It is not the corporate CEOs who deserve to be blamed: governments are the real villains. No corporate CEO seeking to maximize long-term profits would want to harm their customers, employees, suppliers, or other stakeholders on whom their company’s profitability depends. Of course, many products (not just the internet, social media platforms, and cell phones) can be abused for criminal purposes, from household chemicals to kitchen knives and cars. It is impossible for their manufacturers to prevent all such abuses. It is the role of the government to deter, prosecute and catch those who commit the crimes.

The CEOs are doing all they can to direct their companies to create material values and trade them with customers who are willing to pay for the benefit that the products provide. Otherwise, companies go out of business (absent government cronyism). Companies competing to maximize long-term profits attract customers by continually working to offer products with the best possible prices and quality. For that, they and their CEOs deserve thanks, not blame.

What should governments do instead of blaming corporations and their CEOs? They should reduce unnecessary spending to stop inflation and allocate their (or rather, the taxpayers’) limited resources to proper uses, such as crime deterrence and law enforcement to protect citizens’ individual rights. (And governments should privatize education so that children’s development as independent thinkers can be restored). They should also cull regulations to encourage private investment and to free the markets to more competition – including in education – that lowers prices and increases the quality of products.

As for company CEOs, they should direct their companies to do what is feasible to protect their customers from harm while using their products, to welcome competition, and to strive for improved efficiencies to maximize profits.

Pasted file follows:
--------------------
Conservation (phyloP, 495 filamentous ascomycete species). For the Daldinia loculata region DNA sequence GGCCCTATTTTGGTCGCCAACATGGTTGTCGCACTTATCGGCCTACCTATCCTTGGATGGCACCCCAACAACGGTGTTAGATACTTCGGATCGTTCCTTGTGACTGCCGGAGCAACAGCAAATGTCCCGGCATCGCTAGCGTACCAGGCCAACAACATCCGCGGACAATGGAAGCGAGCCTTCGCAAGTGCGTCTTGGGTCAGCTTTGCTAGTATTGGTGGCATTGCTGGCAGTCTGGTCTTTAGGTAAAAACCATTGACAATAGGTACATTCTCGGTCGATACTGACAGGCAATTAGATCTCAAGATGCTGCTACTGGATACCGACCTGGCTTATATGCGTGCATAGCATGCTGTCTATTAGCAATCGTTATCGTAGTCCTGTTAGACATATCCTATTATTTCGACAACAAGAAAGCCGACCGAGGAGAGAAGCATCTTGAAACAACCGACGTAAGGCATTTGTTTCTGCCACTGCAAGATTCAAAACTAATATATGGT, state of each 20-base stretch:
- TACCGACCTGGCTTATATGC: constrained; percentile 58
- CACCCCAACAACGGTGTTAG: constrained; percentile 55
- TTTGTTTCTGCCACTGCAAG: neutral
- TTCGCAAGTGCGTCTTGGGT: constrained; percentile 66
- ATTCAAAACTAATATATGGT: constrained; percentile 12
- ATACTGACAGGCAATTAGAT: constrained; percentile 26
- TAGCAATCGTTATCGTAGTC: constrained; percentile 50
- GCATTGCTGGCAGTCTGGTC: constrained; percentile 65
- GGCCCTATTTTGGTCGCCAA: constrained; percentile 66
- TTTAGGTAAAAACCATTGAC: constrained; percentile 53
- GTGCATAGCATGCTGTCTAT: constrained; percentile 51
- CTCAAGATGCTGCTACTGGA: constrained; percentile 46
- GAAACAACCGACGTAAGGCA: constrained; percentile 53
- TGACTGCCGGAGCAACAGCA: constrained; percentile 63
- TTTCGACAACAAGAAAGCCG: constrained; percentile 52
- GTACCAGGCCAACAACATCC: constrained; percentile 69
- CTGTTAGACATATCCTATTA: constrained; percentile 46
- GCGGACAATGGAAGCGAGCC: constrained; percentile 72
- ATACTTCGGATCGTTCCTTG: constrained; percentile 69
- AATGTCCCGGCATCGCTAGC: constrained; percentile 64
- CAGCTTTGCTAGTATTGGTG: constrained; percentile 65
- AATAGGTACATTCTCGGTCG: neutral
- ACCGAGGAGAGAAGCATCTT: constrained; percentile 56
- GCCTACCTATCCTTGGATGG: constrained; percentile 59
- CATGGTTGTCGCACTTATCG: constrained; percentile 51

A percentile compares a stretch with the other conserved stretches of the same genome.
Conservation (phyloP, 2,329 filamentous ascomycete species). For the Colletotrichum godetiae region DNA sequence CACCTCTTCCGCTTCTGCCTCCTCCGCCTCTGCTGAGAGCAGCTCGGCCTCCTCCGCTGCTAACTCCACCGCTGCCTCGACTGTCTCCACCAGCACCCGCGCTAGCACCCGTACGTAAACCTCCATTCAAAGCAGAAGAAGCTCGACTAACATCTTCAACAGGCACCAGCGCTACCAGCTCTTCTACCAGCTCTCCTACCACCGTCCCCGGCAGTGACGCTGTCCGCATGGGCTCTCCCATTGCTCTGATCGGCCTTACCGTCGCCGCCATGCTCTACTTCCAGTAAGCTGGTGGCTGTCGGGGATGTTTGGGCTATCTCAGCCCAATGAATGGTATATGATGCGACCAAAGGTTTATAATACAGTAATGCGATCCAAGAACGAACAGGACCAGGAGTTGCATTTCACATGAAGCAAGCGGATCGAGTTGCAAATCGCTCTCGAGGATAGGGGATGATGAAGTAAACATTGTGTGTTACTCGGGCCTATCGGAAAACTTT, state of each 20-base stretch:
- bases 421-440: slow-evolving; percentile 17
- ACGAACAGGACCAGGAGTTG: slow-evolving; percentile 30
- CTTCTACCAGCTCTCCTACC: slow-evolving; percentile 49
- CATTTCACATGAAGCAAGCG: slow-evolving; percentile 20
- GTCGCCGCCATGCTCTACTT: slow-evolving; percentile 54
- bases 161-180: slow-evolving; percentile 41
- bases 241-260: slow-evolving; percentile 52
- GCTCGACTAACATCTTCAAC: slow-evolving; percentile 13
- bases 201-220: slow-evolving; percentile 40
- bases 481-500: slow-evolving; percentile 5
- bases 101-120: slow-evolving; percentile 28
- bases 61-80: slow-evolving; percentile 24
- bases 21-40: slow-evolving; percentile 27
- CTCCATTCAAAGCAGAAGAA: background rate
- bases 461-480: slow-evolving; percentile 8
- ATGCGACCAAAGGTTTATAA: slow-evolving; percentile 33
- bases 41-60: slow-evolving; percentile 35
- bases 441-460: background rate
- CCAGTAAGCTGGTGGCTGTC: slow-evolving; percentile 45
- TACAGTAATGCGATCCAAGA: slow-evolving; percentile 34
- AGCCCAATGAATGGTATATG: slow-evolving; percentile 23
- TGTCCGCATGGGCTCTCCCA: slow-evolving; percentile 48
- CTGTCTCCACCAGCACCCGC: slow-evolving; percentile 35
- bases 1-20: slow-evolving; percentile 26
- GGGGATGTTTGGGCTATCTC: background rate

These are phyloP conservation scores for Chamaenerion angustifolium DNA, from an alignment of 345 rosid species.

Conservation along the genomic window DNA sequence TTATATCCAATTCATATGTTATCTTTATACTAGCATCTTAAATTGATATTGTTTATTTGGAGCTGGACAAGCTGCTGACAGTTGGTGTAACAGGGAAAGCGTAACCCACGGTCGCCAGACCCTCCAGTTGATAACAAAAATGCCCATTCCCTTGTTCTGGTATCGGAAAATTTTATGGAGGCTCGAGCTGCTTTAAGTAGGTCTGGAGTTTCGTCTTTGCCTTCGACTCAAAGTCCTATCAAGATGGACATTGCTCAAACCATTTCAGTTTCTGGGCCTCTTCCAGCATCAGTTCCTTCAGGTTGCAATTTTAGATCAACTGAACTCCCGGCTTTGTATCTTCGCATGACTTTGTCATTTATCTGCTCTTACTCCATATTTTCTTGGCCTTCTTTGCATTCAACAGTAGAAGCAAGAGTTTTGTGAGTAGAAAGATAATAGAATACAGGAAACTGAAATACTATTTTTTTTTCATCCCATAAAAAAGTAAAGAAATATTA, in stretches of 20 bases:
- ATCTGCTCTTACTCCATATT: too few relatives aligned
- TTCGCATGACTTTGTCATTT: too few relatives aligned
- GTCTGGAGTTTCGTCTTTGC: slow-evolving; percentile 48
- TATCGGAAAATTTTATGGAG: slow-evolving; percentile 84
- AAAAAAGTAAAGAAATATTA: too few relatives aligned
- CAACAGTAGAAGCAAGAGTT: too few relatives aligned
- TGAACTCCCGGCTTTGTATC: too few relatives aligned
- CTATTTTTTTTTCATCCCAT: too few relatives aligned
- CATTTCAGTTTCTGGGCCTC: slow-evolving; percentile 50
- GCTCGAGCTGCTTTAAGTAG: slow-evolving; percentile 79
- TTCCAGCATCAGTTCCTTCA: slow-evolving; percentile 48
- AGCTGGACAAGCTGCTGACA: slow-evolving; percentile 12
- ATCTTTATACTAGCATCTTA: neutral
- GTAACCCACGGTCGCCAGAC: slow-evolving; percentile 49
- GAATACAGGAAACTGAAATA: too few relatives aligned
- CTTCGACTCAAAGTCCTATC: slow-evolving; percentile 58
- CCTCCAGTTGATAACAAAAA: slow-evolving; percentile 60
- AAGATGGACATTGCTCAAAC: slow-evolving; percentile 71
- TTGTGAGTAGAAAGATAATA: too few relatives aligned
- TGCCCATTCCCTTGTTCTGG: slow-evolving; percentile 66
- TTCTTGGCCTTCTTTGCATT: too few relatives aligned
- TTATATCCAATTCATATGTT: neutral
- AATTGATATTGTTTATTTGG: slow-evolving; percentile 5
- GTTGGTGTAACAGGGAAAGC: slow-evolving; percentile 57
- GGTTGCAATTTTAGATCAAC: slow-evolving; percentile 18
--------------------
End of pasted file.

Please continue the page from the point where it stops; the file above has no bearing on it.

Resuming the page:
The outcome would be a win-win situation for all.

Photo credit: Pexels.

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Jaana Woiceshyn teaches business ethics and competitive strategy at the Haskayne School of Business, University of Calgary, Canada.

She has lectured and conducted seminars on business ethics to undergraduate, MBA and Executive MBA students, and to various corporate audiences for over 20 years both in Canada and abroad. Before earning her Ph.D. from the Wharton School of Business, University of Pennsylvania, she helped turn around a small business in Finland and worked for a consulting firm in Canada.

Jaana’s research on technological change and innovation, value creation by business, executive decision-making, and business ethics has been published in various academic and professional journals and books. “How to Be Profitable and Moral” is her first solo-authored book.